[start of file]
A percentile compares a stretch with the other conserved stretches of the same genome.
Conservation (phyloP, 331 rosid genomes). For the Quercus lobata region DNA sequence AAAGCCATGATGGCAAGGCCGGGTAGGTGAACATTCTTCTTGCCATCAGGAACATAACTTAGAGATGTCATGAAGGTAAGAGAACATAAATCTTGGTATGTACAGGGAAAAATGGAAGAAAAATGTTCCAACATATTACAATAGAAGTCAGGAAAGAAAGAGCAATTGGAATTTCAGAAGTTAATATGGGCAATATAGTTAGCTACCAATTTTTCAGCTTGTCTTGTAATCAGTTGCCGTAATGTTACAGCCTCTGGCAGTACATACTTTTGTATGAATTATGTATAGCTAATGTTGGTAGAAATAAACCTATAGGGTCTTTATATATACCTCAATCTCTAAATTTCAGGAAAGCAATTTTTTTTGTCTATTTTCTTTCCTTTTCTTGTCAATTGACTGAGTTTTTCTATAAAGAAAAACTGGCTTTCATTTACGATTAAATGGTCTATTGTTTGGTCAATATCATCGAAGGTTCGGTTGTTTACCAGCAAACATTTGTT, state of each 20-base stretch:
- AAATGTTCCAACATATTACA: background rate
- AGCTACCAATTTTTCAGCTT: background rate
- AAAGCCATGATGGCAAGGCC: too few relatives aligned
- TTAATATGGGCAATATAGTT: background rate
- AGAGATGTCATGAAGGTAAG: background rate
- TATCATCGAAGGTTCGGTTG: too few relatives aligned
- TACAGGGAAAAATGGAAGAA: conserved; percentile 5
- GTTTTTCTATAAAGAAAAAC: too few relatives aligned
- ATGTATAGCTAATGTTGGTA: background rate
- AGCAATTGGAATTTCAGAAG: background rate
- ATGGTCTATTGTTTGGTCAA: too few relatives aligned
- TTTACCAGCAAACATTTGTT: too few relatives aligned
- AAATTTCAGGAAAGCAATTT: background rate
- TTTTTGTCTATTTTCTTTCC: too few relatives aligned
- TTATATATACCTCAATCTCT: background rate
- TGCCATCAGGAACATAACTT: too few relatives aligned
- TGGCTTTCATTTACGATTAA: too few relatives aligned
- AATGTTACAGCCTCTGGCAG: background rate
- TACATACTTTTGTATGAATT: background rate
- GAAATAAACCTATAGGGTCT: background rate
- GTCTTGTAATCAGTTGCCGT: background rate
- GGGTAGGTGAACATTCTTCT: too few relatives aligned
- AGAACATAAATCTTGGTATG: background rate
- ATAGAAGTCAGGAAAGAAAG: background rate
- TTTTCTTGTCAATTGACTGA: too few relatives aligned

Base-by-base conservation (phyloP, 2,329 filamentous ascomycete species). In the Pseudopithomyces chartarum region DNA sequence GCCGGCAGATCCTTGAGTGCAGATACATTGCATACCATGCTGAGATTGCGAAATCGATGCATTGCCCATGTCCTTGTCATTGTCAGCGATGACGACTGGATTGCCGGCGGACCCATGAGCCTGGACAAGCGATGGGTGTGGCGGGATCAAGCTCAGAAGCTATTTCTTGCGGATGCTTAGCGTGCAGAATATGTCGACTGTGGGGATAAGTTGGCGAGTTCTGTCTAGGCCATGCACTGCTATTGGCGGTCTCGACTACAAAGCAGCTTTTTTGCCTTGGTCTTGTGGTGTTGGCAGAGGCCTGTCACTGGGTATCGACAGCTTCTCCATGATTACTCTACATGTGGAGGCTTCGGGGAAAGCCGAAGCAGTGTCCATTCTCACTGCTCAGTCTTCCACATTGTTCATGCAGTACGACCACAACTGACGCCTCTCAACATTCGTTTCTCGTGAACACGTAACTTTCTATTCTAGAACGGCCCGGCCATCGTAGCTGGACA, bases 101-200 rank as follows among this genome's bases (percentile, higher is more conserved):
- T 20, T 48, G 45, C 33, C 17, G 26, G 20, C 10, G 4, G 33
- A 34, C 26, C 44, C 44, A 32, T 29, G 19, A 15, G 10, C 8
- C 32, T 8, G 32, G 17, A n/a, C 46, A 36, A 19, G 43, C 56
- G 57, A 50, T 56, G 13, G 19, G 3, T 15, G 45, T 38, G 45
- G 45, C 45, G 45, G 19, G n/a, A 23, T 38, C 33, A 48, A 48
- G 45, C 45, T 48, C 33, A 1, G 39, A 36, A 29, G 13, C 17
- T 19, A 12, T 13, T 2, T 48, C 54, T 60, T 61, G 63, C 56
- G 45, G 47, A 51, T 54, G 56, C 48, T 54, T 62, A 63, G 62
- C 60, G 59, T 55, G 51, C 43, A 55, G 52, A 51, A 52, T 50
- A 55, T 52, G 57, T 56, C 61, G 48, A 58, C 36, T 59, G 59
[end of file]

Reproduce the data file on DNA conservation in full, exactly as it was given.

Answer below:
A percentile compares a stretch with the other conserved stretches of the same genome.
Conservation (phyloP, 331 rosid genomes). For the Quercus lobata region DNA sequence AAAGCCATGATGGCAAGGCCGGGTAGGTGAACATTCTTCTTGCCATCAGGAACATAACTTAGAGATGTCATGAAGGTAAGAGAACATAAATCTTGGTATGTACAGGGAAAAATGGAAGAAAAATGTTCCAACATATTACAATAGAAGTCAGGAAAGAAAGAGCAATTGGAATTTCAGAAGTTAATATGGGCAATATAGTTAGCTACCAATTTTTCAGCTTGTCTTGTAATCAGTTGCCGTAATGTTACAGCCTCTGGCAGTACATACTTTTGTATGAATTATGTATAGCTAATGTTGGTAGAAATAAACCTATAGGGTCTTTATATATACCTCAATCTCTAAATTTCAGGAAAGCAATTTTTTTTGTCTATTTTCTTTCCTTTTCTTGTCAATTGACTGAGTTTTTCTATAAAGAAAAACTGGCTTTCATTTACGATTAAATGGTCTATTGTTTGGTCAATATCATCGAAGGTTCGGTTGTTTACCAGCAAACATTTGTT, state of each 20-base stretch:
- AAATGTTCCAACATATTACA: background rate
- AGCTACCAATTTTTCAGCTT: background rate
- AAAGCCATGATGGCAAGGCC: too few relatives aligned
- TTAATATGGGCAATATAGTT: background rate
- AGAGATGTCATGAAGGTAAG: background rate
- TATCATCGAAGGTTCGGTTG: too few relatives aligned
- TACAGGGAAAAATGGAAGAA: conserved; percentile 5
- GTTTTTCTATAAAGAAAAAC: too few relatives aligned
- ATGTATAGCTAATGTTGGTA: background rate
- AGCAATTGGAATTTCAGAAG: background rate
- ATGGTCTATTGTTTGGTCAA: too few relatives aligned
- TTTACCAGCAAACATTTGTT: too few relatives aligned
- AAATTTCAGGAAAGCAATTT: background rate
- TTTTTGTCTATTTTCTTTCC: too few relatives aligned
- TTATATATACCTCAATCTCT: background rate
- TGCCATCAGGAACATAACTT: too few relatives aligned
- TGGCTTTCATTTACGATTAA: too few relatives aligned
- AATGTTACAGCCTCTGGCAG: background rate
- TACATACTTTTGTATGAATT: background rate
- GAAATAAACCTATAGGGTCT: background rate
- GTCTTGTAATCAGTTGCCGT: background rate
- GGGTAGGTGAACATTCTTCT: too few relatives aligned
- AGAACATAAATCTTGGTATG: background rate
- ATAGAAGTCAGGAAAGAAAG: background rate
- TTTTCTTGTCAATTGACTGA: too few relatives aligned

Base-by-base conservation (phyloP, 2,329 filamentous ascomycete species). In the Pseudopithomyces chartarum region DNA sequence GCCGGCAGATCCTTGAGTGCAGATACATTGCATACCATGCTGAGATTGCGAAATCGATGCATTGCCCATGTCCTTGTCATTGTCAGCGATGACGACTGGATTGCCGGCGGACCCATGAGCCTGGACAAGCGATGGGTGTGGCGGGATCAAGCTCAGAAGCTATTTCTTGCGGATGCTTAGCGTGCAGAATATGTCGACTGTGGGGATAAGTTGGCGAGTTCTGTCTAGGCCATGCACTGCTATTGGCGGTCTCGACTACAAAGCAGCTTTTTTGCCTTGGTCTTGTGGTGTTGGCAGAGGCCTGTCACTGGGTATCGACAGCTTCTCCATGATTACTCTACATGTGGAGGCTTCGGGGAAAGCCGAAGCAGTGTCCATTCTCACTGCTCAGTCTTCCACATTGTTCATGCAGTACGACCACAACTGACGCCTCTCAACATTCGTTTCTCGTGAACACGTAACTTTCTATTCTAGAACGGCCCGGCCATCGTAGCTGGACA, bases 101-200 rank as follows among this genome's bases (percentile, higher is more conserved):
- T 20, T 48, G 45, C 33, C 17, G 26, G 20, C 10, G 4, G 33
- A 34, C 26, C 44, C 44, A 32, T 29, G 19, A 15, G 10, C 8
- C 32, T 8, G 32, G 17, A n/a, C 46, A 36, A 19, G 43, C 56
- G 57, A 50, T 56, G 13, G 19, G 3, T 15, G 45, T 38, G 45
- G 45, C 45, G 45, G 19, G n/a, A 23, T 38, C 33, A 48, A 48
- G 45, C 45, T 48, C 33, A 1, G 39, A 36, A 29, G 13, C 17
- T 19, A 12, T 13, T 2, T 48, C 54, T 60, T 61, G 63, C 56
- G 45, G 47, A 51, T 54, G 56, C 48, T 54, T 62, A 63, G 62
- C 60, G 59, T 55, G 51, C 43, A 55, G 52, A 51, A 52, T 50
- A 55, T 52, G 57, T 56, C 61, G 48, A 58, C 36, T 59, G 59